Bible Verse Explanations and Resources


2 Kings 18:37

Adam Clarke
Bible Commentary

Then came Eliakim - and Shebna - and Joah - to Hezekiah with their clothes rent - It was the custom of the Hebrews, when they heard any blasphemy, to rend their clothes, because this was the greatest of crimes, as it immediately affected the majesty of God, and it was right that a religious people should have in the utmost abhorrence every insult offered to the object of their religious worship. These three ambassadors lay the matter before the king as God's representative; he lays it before the prophet, as God's minister; and the prophet lays it before God, as the people's mediator.

Matthew Henry
Concise Bible Commentary
Rabshakeh tries to convince the Jews, that it was to no purpose for them to stand it out. What confidence is this wherein thou trustest? It were well if sinners would submit to the force of this argument, in seeking peace with God. It is, therefore, our wisdom to yield to him, because it is in vain to contend with him: what confidence is that which those trust in who stand out against him? A great deal of art there is in this speech of Rabshakeh; but a great deal of pride, malice, falsehood, and blasphemy. Hezekiah's nobles held their peace. There is a time to keep silence, as well as a time to speak; and there are those to whom to offer any thing religious or rational, is to cast pearls before swine. Their silence made Rabshakeh yet more proud and secure. It is often best to leave such persons to rail and blaspheme; a decided expression of abhorrence is the best testimony against them. The matter must be left to the Lord, who has all hearts in his hands, committing ourselves unto him in humble submission, believing hope, and fervent prayer.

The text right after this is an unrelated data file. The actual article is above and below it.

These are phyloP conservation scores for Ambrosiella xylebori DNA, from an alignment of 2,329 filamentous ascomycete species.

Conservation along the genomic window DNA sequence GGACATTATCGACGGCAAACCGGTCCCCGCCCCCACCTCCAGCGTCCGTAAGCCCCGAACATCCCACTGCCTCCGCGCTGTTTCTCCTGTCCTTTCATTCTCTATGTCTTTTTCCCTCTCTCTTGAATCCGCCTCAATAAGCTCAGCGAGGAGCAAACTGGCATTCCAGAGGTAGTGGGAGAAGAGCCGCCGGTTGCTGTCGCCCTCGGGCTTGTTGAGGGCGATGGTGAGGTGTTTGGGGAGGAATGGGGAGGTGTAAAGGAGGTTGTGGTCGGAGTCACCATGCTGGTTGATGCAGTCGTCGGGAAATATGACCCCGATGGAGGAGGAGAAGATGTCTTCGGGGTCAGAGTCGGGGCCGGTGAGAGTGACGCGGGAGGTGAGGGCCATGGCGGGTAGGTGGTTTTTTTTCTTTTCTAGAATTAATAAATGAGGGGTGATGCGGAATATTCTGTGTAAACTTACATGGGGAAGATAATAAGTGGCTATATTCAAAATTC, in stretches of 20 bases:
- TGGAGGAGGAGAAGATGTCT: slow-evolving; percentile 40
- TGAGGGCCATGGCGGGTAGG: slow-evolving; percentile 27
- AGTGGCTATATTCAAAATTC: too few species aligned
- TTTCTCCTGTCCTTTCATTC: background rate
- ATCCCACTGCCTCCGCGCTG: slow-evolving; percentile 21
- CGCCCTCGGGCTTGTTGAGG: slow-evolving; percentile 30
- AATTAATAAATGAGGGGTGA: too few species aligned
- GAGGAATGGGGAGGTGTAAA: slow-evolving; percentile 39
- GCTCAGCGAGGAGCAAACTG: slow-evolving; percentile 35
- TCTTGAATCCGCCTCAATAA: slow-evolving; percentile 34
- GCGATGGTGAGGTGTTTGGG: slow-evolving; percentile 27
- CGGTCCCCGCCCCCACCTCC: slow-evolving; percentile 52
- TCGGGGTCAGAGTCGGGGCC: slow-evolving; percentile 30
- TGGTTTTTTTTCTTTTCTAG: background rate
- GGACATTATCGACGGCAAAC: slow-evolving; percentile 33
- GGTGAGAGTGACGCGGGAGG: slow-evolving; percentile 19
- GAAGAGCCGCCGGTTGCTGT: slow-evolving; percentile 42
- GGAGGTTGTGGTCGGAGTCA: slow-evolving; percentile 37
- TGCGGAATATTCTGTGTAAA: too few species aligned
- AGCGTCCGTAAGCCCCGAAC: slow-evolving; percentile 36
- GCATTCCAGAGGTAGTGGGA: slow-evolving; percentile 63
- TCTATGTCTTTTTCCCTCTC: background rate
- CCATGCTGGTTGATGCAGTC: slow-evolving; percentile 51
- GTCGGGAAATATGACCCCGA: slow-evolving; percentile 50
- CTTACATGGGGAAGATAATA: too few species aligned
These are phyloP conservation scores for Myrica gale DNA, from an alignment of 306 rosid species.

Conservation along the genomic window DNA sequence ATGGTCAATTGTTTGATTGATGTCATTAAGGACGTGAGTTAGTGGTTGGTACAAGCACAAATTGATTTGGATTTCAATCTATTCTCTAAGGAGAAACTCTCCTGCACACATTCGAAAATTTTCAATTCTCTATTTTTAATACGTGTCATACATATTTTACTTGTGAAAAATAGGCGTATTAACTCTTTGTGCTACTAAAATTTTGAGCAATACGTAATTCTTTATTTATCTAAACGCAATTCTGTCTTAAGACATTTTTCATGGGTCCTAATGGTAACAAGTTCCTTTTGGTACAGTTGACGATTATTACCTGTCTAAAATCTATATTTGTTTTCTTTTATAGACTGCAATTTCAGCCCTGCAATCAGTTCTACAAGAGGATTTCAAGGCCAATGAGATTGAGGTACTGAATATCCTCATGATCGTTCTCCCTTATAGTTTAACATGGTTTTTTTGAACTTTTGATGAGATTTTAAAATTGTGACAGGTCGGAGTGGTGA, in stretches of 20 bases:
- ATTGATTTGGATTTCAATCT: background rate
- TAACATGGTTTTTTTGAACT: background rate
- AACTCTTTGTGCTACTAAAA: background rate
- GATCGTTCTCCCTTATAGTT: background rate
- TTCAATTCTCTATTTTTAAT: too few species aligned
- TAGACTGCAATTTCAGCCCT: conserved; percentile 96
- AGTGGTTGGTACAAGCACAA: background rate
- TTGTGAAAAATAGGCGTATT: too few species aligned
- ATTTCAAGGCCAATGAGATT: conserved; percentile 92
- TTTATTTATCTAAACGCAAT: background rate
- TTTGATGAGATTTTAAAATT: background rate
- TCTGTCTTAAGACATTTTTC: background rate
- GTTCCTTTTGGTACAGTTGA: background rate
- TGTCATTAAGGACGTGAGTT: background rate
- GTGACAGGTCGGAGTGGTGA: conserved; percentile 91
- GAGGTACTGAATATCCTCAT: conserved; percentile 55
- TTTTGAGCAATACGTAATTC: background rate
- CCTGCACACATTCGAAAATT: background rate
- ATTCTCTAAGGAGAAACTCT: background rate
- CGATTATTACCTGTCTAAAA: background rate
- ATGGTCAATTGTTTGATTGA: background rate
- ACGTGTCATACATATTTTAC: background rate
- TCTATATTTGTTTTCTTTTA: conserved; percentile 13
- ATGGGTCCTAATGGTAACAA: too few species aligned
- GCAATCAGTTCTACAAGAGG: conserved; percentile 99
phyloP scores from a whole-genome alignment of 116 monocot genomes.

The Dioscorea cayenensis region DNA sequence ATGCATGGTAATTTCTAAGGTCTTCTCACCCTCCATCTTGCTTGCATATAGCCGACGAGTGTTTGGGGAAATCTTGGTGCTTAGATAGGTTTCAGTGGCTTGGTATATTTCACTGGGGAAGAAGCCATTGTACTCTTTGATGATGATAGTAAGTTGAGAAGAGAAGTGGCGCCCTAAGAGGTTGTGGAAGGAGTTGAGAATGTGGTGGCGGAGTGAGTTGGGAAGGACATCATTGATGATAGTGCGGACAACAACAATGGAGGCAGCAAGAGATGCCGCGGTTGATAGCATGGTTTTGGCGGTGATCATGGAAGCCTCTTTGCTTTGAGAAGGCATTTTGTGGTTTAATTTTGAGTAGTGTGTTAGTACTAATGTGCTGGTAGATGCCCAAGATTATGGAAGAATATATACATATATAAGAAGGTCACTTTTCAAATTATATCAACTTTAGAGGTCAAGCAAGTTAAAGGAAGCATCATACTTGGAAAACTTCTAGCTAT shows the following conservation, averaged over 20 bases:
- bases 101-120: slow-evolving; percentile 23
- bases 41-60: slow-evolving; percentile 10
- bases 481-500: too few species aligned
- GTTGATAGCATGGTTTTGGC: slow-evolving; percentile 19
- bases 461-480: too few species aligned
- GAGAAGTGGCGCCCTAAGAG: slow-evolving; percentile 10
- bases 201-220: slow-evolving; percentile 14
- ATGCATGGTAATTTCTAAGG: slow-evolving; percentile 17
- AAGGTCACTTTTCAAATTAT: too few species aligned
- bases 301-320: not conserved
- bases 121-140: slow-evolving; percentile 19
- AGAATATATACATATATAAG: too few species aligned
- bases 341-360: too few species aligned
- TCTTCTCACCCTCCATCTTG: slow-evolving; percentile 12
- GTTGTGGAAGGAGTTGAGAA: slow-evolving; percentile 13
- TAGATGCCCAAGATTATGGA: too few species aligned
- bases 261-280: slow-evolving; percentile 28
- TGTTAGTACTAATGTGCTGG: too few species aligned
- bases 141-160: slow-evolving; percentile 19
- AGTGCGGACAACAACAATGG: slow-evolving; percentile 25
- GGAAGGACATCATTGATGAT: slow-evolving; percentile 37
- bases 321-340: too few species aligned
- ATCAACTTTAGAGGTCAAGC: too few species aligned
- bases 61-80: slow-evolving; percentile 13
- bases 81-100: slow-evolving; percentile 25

Judah under King Hezekiah
Sennacherib's Campaign against Judah